How is key scheduling done in the International Data Encryption Algorithm (IDEA). I did some research, but to no avail.

I could not understand this statement from Wikipedia:

...further groups of eight keys are created by rotating the main key left 25 bits between each group of eight."

Could someone explain this to me?


2 Answers 2


Have a look at the corresponding paper.

The key is a 128-bit string $K$. The round keys for round $r=1,...,8$ are derived as follows:

  • take the version of $K$ cyclically rotated to the left $25\cdot r$ times;
  • split the string obtained into eight substrings and call them $Z_1^{(r)}$, ..., $Z_8^{(r)}$.

The keys $Z_7^{(r)}$ and $Z_8^{(r)}$ are never used. The subkeys $Z_1^{(9)}$, ..., $Z_4^{(9)}$ are used to mask the output.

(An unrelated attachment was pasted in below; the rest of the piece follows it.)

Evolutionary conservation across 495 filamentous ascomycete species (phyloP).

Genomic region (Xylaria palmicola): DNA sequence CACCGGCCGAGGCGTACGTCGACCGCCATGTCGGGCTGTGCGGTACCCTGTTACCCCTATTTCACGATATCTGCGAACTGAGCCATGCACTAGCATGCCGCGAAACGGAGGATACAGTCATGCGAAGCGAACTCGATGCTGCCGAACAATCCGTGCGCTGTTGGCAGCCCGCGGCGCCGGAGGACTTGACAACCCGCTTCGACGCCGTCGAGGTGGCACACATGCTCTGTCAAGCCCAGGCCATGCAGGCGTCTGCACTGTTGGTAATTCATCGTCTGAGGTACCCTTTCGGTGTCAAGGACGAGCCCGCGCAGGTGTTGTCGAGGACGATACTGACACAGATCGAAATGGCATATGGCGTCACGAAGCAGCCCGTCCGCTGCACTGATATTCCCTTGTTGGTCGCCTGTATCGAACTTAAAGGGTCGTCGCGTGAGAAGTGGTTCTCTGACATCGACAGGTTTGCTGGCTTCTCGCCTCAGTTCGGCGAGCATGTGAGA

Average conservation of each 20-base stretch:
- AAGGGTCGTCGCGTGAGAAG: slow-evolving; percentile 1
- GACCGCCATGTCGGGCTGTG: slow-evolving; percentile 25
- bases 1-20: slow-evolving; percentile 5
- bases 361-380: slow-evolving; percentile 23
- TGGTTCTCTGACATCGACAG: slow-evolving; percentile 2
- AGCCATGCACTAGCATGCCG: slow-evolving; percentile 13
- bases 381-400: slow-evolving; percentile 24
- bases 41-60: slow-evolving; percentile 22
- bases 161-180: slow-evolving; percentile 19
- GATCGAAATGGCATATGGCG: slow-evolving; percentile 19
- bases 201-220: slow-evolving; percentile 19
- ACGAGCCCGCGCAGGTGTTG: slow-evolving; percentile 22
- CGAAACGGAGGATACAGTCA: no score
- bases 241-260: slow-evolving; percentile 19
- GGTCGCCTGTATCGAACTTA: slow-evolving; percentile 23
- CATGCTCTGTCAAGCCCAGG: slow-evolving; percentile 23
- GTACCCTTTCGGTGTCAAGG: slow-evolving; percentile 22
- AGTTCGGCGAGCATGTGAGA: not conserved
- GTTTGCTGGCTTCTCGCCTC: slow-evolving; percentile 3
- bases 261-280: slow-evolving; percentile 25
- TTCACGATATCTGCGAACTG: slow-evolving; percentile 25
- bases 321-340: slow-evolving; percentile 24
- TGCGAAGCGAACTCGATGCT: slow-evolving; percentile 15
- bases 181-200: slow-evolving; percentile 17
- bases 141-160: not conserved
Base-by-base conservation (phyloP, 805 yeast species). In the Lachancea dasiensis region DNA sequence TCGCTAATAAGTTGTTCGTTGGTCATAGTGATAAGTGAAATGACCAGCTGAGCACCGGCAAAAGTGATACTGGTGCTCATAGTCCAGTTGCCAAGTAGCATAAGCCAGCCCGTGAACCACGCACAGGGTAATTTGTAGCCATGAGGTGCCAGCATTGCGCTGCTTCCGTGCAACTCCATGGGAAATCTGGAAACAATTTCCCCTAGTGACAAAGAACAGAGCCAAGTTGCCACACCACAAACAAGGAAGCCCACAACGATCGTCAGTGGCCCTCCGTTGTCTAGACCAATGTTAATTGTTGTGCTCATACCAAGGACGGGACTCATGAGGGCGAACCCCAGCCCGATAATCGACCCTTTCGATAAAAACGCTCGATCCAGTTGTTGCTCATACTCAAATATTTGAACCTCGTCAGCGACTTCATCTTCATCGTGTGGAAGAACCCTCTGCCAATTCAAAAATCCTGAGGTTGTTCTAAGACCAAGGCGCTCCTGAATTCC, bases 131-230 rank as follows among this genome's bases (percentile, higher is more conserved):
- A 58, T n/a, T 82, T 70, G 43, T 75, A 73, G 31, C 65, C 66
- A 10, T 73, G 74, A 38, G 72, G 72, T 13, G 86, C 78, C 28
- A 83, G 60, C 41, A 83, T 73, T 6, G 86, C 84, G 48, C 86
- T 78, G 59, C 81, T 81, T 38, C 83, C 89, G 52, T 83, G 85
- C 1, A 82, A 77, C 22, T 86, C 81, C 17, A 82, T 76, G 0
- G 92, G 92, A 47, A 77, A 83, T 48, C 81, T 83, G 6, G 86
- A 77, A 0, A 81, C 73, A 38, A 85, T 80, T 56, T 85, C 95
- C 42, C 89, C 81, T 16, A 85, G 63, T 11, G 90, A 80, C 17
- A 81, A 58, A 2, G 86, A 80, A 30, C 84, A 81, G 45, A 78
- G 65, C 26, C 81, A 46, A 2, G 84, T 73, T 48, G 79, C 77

To generate a key we 128 bit master key:0110101010101 up to 128. 1 key= 16 bit chunks so in this case we generate 8 keys of 16 bits. but one thing the most important while generating keys when we reach to 25th bit means from start to 25 bit then we do LS-25.

1101 Ls-1= 1011 only one left bit is shift to right. 1101 ls-2= 0111 two bits are shift to right. So in case of ls-25 ...25 bits are shift to right.

At last we to complete 7 rounds to finish the process.

  • $\begingroup$ "To generate a key we 128 bit master key" --> we what? $\endgroup$ Apr 28, 2017 at 9:05
  • $\begingroup$ "At last we to complete" --> what does "we to" mean? $\endgroup$ Apr 28, 2017 at 9:07

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